Weaver's Week 2001-08-07

Weaver's Week Index

7th August

Iain Weaver reviews the latest happenings in UK Game Show Land.


And on Day 65, there were no game shows left.

Well, that's a fib. Channel 5 shifted THE DESERT FORGES to 10am, something I only found out at 3pm. Bah. There was FRIENDS LIKE THESE, our Davina fix on OBLIVIOUS, Pip Gopherman and a contestant prepared to guess at answers on the always fab WINNING LINES. But a Robbie Williams concert playing on E4, not Dean strumming his plectrum. And no wondering what format was next to feature on ITV.

It left me pondering the question: why did BIG BROTHER catch the public imagination, and SURVIVOR so spectacularly didn't?

Let's take the easy one first. Big Brother, a bit like Seinfeld, is fundamentally a show about nothing. Characters wake up, characters are filmed doing strange and wacky things at the behest of a scriptwriter, characters go to sleep. Any change in these characters will come slowly, spread over days and weeks. The show is a bit like a security blanket: you know roughly what you're going to get, even if you don't know the exact details. And if you like what you expect, you'll watch over and over. Channel 4 has made a living out of showing almost the exact same show almost every teatime since day one.

From where did Survivor's troubles come? The difference in this analysis is that Survivor's challenges were clearly marked as such, and carried so much weight in the game that they became the only focus of attention. Winning meant everything; defeat was unthinkable. It was a show about something. In contrast, Big Brother's contestants faced tasks that were important, but weren't going to be the sole criterion of judgement. Dean was displeased when one task turned out to involve a real dog, but he calmed down quickly; the Blue team were aghast when they lost the opening immunity challenge, and brooded on it for a month afterwards.

The importance attached to the challenges is perhaps the smallest factor that worked against Survivor, though. Far more important was the editing of the programme. Many people have commented that the first few shows were slow to the point of tedium. Whether by design or accident, almost nothing happened in the crucial first half hour of the opening show. While there are plenty of examples of shows that start slowly and build to a crescendo - Millionaire is a great example - they do get moving right from the opening. I noticed that the later shows spent much longer on the challenges, and less time on the contestants arguing. Whether this was a reflection of how the team's time was spent, or a decision by senior producer Nigel Lythgoe, I don't know.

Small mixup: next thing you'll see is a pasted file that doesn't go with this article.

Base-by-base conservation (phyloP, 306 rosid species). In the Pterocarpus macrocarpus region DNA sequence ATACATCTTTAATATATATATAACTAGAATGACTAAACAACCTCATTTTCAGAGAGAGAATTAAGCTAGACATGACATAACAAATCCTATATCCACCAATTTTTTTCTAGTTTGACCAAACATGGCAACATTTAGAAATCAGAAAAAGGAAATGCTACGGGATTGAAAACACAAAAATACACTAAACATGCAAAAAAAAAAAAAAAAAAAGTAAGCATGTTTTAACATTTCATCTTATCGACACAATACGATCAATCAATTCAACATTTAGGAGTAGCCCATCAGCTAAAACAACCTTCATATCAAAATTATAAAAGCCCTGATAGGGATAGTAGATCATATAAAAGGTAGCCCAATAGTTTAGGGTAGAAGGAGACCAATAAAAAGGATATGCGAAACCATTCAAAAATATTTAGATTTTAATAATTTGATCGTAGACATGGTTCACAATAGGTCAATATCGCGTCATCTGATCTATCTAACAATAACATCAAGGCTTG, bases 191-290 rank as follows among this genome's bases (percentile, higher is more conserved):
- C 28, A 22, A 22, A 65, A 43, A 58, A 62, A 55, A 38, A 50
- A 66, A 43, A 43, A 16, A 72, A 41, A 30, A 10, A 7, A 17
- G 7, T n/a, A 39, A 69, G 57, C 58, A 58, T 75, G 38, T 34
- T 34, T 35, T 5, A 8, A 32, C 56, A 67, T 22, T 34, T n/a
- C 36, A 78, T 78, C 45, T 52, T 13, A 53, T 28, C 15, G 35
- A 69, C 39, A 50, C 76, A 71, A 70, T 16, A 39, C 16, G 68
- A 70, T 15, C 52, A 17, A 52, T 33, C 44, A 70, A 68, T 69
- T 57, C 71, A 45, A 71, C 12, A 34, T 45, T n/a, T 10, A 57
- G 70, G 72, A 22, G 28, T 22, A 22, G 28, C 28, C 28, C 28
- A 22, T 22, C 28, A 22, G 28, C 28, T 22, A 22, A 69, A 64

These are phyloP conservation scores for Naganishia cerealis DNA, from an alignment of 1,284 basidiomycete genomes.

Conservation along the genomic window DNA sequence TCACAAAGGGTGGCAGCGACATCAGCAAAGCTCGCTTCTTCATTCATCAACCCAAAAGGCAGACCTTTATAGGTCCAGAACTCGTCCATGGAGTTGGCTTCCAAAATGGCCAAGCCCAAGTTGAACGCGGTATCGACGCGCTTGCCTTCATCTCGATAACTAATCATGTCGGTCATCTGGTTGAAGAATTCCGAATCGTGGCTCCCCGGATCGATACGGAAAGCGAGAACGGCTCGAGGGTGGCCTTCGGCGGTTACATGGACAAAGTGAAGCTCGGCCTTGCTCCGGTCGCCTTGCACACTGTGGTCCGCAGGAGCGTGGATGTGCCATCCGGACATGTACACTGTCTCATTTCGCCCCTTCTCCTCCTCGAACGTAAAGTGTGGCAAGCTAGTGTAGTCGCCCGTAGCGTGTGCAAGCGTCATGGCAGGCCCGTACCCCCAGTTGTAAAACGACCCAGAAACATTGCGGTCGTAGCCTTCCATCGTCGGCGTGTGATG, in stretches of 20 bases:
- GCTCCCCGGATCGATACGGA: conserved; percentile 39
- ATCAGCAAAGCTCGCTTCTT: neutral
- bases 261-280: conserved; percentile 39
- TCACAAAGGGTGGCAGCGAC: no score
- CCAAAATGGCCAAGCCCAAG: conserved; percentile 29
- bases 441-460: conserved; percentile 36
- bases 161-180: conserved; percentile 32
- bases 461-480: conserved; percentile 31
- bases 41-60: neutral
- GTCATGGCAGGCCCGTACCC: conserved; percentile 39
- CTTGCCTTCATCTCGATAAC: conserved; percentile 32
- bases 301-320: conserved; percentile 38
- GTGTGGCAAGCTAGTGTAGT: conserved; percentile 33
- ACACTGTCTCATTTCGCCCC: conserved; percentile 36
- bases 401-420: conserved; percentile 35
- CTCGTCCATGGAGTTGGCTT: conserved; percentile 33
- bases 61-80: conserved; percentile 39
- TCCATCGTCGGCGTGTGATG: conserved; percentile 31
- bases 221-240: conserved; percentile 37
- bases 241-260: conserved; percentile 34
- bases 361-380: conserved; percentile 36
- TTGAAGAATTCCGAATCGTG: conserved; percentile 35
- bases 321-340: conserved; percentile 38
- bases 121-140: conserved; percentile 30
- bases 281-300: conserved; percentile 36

On a related point, it seems that something has been lost in transition across the Atlantic. Five minutes of commercials, to be exact. While Survivor (US) runs for about 44 minutes without commercials, the UK version runs around 49 minutes. 10% more show has to be filled with something, and usually that seemed to be gossip and chitchat, not action.

It may sound obvious, but for any character-based show to work, you have to get to know the characters. This was another area where BB excelled, and Survivor flopped. The reason is all about timing. Discounting the introductions, and the interview shows, Survivor ran just 16 hours on ITV. Discounting highlights and introductions, Big Brother threw off Penny just over 7 hours into the C4 series. The Survivor island had already dwindled from sixteen to nine. We hardly had time to get to know most of these people, and it felt that just as we were getting to know someone, they took the high road out. I remarked a few times that we seemed to hear a name come to the fore, only to see them go at the end of that show.

Just before the final aired, Lythgoe was quoted in the press complaining that Survivor had not received enough promotion. If this is an accurate quote, it strikes me as astounding poppycock. As I noted at the time, there was saturation promotion of the show in the weeks leading up to air. The opening shows didn't live up to the hype - I don't think anything could - and that left a lingering question mark over the remainder of the series. Lythgoe may have suggested he got the wrong sort of promotion, which feels more accurate.